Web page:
News & Updates

Welcome

After inadvertently deleting my blog of ten years—yes, it happens—I’m thrilled that you’re here. I’ll be posting news, updates, announcements, circulars and pamphlets on this sub-page, alerting you to what’s new.

In the meantime, though, I encourage you to subscribe. [If you’re already subscribed to my blog, no need to do it again, but if you’re not sure, go for it, because you’ll only get one email a day either way.]

About the blog

Yes, my blog is plain on purpose. You’ll see this is a common theme for me: striving for no more than I need to communicate a basic idea. Sometimes I achieve that goal, sometimes I don’t. But that is the point of my blog, a place to practice thinking and writing.

I don’t use a lot of social-media-Instagram-like garnish. I like looking at it when others do it, but it’s not my strength.

Sometimes I’ll find the perfect image to help express the point I’m trying to make, sometimes I just serve the vegetables. I post frequently because this is where I practice my writing.  There are several posts a day, varying in length. So if you sign up to my feed, know that. This isn’t the place to look for a monthly digest. More about the blog here.

Me in 10 seconds

Throughout my career, I have been at the nexus of technology and innovation, at every stage in a company’s growth cycle. I have developed first-generation products (Yahoo!, RealNetworks) and lead division-wide, global programs (Microsoft, Starbucks) in both startup and established software, internet, and software-as-a-service companies.

As a trained social scientist, I observe patterns and make connections between behaviors and goals. I am known for blending directness with humor and compassion. Elevating organizational capabilities and supporting systems differentiates my work. I achieve consistent results by emphasizing real business creativity in the use of systems, defining a clear and compelling ROI, and by helping both leaders and stakeholders integrate and evolve business processes. See more detail here.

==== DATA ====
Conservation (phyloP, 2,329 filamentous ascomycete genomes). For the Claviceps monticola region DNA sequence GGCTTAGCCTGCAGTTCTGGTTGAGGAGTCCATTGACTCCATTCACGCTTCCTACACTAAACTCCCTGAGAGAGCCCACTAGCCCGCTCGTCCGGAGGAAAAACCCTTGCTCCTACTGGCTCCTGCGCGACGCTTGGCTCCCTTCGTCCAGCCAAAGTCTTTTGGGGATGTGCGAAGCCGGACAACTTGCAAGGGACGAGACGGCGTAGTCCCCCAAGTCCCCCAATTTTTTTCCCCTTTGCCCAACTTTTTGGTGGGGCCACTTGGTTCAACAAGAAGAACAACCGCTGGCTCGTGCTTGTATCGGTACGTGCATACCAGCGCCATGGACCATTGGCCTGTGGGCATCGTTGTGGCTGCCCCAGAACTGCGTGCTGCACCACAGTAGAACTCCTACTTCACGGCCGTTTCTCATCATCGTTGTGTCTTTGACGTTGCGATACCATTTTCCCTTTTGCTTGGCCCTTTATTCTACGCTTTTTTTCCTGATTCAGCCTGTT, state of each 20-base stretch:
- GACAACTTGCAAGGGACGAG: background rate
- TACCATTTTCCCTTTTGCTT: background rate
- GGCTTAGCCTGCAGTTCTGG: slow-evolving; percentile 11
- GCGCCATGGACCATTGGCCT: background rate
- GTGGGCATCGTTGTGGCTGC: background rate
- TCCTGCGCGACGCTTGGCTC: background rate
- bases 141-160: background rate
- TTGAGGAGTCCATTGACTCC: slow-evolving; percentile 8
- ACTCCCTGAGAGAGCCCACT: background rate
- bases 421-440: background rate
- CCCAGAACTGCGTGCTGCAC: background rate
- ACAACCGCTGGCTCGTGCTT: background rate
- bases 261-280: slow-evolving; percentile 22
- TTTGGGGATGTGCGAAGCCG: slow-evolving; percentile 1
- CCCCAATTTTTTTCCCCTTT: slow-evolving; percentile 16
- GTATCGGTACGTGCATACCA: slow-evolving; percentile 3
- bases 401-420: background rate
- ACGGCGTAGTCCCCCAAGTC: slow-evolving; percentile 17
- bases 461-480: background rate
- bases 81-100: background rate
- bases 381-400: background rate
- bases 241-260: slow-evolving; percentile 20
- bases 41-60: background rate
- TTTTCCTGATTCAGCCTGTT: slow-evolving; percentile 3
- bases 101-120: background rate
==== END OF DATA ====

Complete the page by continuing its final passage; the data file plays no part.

INTJ, aspirational (i.e., frustrated) minimalist, avid gardenista, a lapsed yogi, and a very fast thinker. I love finding the counterpoint in a discussion or idea.

East Coast native, honorary West Coast native. I now live in Seattle.

Me in 10 minutes?

See my website.

What am I about?

See my research page.

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The Journey Begins…Again

Thanks for joining me!

After inadvertently deleting my blog after ten years, I stopped writing short-form for a while. I was deep into graduate school and reflecting on the ideas that got me there. The themes I was most attracted to were ideas, creativity, innovation, sustainability, personal effectiveness, and learning–all topics in which I have practical experience and have deeply studied. More about me here.

This new blog is the culmination of that learning. Right now the blog is structured into sections of related to areas of study I’ve done and that contribute to my overall thinking:

  • 52 Foibles:  In the whirl of our day-to-day interactions, it’s all too easy to forget the nuances that distinguish great teams, great cultures, and great products/services. 52-Foibles brings together 52 insights from psychology into an easy reference and brainstorming tool. Each card describes one insight into human behavior and suggests ways to apply this to your teams as well as the design of your products and services. Use them to stimulate your personal reflection or a team brainstorm.